Open Access

Global Exponential Stability of Delayed Cohen-Grossberg BAM Neural Networks with Impulses on Time Scales

Journal of Inequalities and Applications20092009:491268

DOI: 10.1155/2009/491268

Received: 18 April 2009

Accepted: 14 July 2009

Published: 4 August 2009

Abstract

Based on the theory of calculus on time scales, the homeomorphism theory, Lyapunov functional method, and some analysis techniques, sufficient conditions are obtained for the existence, uniqueness, and global exponential stability of the equilibrium point of Cohen-Grossberg bidirectional associative memory (BAM) neural networks with distributed delays and impulses on time scales. This is the first time applying the time-scale calculus theory to unify the discrete-time and continuous-time Cohen-Grossberg BAM neural network with impulses under the same framework.

1. Introduction

In the recent years, bidirectional associative memory (BAM) neural networks and Cohen-Grossberg neural networks (CGNNs) with their various generalizations have attracted the attention of many mathematicians, physicists, and computer scientists (see [117]) due to their wide range of applications in, for example, pattern recognition, associative memory, and combinatorial optimization. Particularly, as discussed in [1820], in the hardware implementation of the neural networks, when communication and response of neurons happens time delays may occur. Actually, time delays are known to be a possible source of instability in many real-world systems in engineering, biology, and so forth. (see, e.g., [21] and references therein). However, besides delay effect, impulsive effect likewise exists in a wide variety of evolutionary processes in which states are changed abruptly at certain moments of time, involving fields such as medicine and biology, economics, mechanics, electronics, and telecommunications. As artificial electronic systems, neural networks such as Hopfield neural networks, bidirectional neural networks, and recurrent neural networks often are subject to impulsive perturbations which can affect dynamical behaviors of the systems just as time delays. Therefore, it is necessary to consider both impulsive effect and delay effect on the stability of neural networks.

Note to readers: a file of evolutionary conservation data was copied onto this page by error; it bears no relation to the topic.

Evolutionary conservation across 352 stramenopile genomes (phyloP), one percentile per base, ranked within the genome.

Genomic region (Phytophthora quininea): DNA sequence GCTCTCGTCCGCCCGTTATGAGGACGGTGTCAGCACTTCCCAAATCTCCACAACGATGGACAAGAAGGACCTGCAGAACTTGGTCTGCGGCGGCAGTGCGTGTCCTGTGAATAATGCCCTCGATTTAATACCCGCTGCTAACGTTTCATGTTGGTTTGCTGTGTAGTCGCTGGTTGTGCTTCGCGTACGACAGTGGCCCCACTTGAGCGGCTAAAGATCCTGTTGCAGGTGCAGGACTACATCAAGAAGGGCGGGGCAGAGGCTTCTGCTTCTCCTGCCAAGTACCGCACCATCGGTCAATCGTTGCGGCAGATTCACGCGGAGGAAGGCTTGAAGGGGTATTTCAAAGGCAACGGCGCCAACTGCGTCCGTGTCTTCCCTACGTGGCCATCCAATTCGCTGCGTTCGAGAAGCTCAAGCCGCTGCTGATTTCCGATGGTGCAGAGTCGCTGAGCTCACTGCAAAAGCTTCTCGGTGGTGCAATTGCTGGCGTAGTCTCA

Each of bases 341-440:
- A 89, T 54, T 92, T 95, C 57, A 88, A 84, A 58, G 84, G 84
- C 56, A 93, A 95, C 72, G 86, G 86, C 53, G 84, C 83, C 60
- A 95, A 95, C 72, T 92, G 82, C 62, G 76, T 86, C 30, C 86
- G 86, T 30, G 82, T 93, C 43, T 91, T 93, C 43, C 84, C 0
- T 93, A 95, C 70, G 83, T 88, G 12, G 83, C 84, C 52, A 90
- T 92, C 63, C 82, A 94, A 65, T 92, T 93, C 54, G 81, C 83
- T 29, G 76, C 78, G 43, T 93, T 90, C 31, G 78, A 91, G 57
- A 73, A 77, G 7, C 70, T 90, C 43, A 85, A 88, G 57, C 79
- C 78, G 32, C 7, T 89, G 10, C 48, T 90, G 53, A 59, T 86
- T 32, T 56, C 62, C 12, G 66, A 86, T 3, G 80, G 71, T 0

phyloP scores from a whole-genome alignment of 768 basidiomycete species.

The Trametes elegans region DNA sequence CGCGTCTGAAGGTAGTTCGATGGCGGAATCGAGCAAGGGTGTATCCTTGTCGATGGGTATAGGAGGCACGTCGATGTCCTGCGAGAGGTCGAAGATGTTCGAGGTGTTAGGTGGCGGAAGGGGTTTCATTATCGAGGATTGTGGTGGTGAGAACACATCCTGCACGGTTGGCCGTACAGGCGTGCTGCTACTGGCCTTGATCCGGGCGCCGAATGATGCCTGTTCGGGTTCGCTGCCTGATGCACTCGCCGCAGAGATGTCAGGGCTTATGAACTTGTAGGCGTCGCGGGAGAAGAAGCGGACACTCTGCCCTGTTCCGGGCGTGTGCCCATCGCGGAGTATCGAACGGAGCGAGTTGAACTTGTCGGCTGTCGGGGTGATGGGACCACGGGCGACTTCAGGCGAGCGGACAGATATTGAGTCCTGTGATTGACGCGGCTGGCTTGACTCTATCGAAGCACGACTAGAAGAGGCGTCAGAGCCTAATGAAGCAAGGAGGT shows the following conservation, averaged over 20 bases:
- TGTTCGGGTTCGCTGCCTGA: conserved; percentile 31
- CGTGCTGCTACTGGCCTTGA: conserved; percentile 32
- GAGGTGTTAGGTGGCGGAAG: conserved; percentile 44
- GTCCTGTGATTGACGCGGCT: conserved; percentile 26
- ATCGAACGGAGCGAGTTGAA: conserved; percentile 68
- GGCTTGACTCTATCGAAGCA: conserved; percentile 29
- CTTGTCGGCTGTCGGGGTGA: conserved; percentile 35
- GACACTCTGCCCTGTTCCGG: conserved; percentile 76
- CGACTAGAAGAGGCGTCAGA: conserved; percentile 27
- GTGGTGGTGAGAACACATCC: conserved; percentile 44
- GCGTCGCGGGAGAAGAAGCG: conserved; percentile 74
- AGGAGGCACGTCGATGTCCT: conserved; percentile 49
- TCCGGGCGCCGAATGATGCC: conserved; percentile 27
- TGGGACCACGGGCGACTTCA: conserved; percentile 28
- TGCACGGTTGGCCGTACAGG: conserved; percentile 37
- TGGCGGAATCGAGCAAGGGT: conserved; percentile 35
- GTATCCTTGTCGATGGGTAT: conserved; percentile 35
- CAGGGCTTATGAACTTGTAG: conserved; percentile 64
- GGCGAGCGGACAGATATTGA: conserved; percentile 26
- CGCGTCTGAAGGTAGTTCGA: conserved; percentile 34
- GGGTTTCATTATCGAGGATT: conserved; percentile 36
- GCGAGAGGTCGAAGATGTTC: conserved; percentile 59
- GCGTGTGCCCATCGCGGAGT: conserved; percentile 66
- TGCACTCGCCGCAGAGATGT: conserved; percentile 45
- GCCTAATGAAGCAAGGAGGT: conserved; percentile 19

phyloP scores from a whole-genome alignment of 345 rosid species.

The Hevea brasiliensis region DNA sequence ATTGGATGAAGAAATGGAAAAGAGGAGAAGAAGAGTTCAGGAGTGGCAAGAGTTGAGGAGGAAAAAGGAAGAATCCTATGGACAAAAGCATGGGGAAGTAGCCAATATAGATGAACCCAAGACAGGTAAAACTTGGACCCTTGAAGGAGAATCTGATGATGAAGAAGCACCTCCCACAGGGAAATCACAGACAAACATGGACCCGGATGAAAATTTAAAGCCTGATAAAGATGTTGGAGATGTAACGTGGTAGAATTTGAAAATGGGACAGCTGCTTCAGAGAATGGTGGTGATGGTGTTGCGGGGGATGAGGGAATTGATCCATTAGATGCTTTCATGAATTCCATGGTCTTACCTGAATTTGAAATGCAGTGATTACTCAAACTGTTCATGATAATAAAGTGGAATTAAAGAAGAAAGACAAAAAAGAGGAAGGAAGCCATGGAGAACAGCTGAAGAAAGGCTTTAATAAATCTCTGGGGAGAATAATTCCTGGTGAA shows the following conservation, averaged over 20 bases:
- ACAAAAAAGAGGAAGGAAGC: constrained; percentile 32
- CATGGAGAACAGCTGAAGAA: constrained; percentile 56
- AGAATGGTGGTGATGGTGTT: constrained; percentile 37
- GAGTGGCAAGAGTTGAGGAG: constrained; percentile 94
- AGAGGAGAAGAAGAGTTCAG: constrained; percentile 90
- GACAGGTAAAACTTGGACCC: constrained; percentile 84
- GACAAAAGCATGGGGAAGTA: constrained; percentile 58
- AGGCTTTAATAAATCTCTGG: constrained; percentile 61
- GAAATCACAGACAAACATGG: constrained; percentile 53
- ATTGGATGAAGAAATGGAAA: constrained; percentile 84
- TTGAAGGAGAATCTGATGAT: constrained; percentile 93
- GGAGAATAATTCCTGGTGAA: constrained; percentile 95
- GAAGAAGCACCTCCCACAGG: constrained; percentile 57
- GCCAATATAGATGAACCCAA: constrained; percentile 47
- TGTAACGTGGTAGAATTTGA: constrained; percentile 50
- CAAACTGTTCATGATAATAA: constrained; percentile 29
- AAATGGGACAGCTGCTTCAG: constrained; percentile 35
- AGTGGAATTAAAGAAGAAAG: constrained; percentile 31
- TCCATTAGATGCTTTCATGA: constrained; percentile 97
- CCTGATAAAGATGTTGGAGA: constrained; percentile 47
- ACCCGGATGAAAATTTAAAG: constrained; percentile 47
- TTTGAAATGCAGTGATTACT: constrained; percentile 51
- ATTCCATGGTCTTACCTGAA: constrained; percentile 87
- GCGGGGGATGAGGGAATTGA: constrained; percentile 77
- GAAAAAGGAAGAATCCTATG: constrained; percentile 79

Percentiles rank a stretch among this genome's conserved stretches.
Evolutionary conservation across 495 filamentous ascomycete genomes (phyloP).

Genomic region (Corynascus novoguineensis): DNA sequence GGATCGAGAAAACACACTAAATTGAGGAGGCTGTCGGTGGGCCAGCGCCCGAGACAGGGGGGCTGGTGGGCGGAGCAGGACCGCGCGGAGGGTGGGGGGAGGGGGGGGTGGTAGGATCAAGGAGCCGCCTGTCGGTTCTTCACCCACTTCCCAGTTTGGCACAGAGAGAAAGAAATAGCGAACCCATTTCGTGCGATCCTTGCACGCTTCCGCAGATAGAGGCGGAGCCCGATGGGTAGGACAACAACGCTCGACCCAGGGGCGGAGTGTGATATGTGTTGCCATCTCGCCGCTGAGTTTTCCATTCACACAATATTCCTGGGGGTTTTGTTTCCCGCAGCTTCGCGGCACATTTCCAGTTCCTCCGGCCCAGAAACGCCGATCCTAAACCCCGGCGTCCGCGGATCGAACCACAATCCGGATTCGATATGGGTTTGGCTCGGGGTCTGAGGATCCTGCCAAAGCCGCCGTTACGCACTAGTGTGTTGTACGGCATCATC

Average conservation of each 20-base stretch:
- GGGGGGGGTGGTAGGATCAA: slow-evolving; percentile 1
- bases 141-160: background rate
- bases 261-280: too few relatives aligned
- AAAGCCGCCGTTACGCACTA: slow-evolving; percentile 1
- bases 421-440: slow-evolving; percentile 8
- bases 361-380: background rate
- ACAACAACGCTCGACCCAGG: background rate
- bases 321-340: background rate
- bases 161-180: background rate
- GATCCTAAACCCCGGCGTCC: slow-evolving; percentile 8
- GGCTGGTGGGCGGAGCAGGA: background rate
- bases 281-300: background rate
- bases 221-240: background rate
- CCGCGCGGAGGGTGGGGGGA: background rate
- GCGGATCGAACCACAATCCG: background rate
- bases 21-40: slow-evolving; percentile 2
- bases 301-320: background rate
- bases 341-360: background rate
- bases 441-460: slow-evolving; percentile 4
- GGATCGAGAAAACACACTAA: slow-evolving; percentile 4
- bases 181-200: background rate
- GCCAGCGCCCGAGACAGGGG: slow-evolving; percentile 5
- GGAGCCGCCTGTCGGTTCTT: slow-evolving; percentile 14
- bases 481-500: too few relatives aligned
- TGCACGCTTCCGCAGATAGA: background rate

As is well known, both continuous and discrete systems are very important in implementation and applications. However, it is troublesome to study the stability for continuous and discrete systems, respectively. Therefore, it is worth studying a new method, such as the time-scale theory, which can unify the continuous and discrete situations.

Motivated by the above discussions, the objective of this paper is to study the global exponential stability of the following Cohen-Grossberg bidirectional associative memory networks with impulses and time delays on time scales:

(1.1)

where is a time scale; are continuous, , are the states of the th neuron from the neural field and the th neuron from the neural field at time , respectively; denote the activation functions of the th neuron from and the th neuron from , respectively; and are constants, which denote the external inputs on the th neuron from and the th neuron from , respectively; and correspond to the transmission delays; and represent amplification functions; and are appropriately behaved functions such that the solutions of system (1.1) remain bounded; and denote the connection strengths which correspond to the neuronal gains associated with the neuronal activations; and denote the external inputs. For each interval of , we denote that by are the impulses at moments , and represent the right and left limits of and in the sense of time scales; is a strictly increasing sequence.

The system (1.1) is supplement with initial values given by

(1.2)

where , are continuous real-valued functions defined on their respective domains.

As usual in the theory of impulsive differential equations, at the points of discontinuity of the solution we assume that

(1.3)

for .